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Circ J. 2008 Aug;72(8):1218-24.

Relationship between coronary events and serum cholesterol during 10 years of low-dose simvastatin therapy: long-term efficacy and safety in Japanese patients with hypercholesterolemia in the Japan Lipid Intervention Trial (J-LIT) Extension 10 Study, a prospective large-scale observational cohort study.

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Ibaraki Christian University, Hitachi, Japan.



Because many Japanese patients with hypercholesterolemia have received statin therapy for nearly a decade, there was a need to investigate the benefit of long-term treatment. The Japan Lipid Intervention Trial (J-LIT) Extension 10 study was planned to continue the original J-LIT study for a total of 10 years.


All 51,321 patients (including 19,905 who agreed to continue the study) were analyzed. Low-dose treatment with simvastatin (mainly 5 mg/day) was continued throughout the study period and serum lipid levels were well controlled over 10 years. Incidence of adverse drug reactions during the 4-year extension period was lower than previously. Serum total cholesterol, low-density lipoprotein-cholesterol (LDL-C), and triglyceride levels showed a positive correlation with the risk of coronary events, whereas high-density lipoprotein-cholesterol showed an inverse correlation. Patients with an LDL-C level>or=140 mg/dl had a far higher risk of coronary events than those with a level<100 mg/dl.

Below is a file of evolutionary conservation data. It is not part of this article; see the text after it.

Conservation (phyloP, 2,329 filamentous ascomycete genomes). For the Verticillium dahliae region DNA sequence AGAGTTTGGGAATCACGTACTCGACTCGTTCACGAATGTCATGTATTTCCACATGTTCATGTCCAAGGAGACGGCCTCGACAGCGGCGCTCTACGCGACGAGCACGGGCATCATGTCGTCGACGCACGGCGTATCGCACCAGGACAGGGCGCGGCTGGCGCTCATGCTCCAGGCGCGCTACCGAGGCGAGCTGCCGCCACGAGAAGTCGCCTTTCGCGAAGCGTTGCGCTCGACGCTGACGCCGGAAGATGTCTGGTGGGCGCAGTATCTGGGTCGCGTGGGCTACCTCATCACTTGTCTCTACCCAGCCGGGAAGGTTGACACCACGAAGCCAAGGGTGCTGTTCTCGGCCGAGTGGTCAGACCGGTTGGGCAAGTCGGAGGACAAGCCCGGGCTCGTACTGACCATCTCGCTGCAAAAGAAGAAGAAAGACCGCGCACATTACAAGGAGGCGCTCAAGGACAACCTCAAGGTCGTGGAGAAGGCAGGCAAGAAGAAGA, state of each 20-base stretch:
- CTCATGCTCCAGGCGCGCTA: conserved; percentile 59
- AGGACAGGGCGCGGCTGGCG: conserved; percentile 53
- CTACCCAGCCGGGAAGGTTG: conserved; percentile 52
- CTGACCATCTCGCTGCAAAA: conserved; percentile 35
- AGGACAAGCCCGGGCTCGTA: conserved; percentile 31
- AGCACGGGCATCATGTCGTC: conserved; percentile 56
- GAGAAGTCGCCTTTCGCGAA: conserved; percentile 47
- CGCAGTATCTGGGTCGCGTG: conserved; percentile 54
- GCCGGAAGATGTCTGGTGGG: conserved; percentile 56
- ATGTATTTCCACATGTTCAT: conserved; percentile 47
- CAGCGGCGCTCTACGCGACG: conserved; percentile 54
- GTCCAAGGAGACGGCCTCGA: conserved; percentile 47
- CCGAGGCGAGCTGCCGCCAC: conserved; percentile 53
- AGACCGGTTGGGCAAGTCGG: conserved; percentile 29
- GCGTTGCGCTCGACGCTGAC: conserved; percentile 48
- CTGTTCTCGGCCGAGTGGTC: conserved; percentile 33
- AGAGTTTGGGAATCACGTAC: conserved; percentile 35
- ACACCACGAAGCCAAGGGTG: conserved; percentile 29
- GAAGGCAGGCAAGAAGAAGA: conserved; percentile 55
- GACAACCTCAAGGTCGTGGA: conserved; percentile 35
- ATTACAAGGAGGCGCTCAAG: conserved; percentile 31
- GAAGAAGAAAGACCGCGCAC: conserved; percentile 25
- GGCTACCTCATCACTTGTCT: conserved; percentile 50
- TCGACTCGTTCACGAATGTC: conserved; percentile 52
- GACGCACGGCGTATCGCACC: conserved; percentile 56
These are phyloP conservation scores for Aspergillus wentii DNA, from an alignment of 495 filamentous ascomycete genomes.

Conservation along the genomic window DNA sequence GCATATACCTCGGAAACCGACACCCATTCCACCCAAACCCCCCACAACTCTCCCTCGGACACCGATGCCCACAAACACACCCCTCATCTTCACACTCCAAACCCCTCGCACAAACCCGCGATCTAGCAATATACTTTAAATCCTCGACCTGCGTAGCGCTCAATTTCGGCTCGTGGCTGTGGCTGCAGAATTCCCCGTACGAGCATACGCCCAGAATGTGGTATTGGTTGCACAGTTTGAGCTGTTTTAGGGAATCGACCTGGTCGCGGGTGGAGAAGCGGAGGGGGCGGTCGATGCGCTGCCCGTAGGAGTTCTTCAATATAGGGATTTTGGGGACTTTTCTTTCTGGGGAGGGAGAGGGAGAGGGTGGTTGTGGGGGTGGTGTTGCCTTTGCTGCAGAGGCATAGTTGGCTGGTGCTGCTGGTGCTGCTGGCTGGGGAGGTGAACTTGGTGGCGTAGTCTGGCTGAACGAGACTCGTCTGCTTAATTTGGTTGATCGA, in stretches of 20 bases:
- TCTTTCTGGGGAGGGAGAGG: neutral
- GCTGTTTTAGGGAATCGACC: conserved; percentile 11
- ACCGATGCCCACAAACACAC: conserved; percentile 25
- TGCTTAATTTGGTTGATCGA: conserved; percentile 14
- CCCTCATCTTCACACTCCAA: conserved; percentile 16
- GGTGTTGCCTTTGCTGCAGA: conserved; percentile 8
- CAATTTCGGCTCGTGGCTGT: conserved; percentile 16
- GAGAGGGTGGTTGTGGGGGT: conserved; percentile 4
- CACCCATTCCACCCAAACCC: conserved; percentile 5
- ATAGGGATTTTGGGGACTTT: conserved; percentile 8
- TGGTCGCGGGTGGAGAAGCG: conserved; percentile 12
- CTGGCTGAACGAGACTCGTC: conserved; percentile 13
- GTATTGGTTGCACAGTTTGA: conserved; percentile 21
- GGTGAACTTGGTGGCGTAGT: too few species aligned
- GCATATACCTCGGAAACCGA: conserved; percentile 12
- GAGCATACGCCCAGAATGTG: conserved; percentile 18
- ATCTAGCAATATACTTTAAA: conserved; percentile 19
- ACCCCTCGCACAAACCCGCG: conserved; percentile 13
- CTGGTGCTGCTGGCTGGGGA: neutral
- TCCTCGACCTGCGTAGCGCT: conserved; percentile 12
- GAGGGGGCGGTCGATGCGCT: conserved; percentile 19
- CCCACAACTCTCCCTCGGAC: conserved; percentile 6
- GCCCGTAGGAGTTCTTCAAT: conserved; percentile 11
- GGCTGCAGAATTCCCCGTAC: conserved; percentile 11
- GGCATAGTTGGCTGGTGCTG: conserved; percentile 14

Long-term, low-dose simvastatin therapy was safe and effective in Japanese patients with hypercholesterolemia. Serum LDL-C levels should be <140 mg/dl to decrease coronary risk and a low cholesterol level should be maintained for as long as possible.

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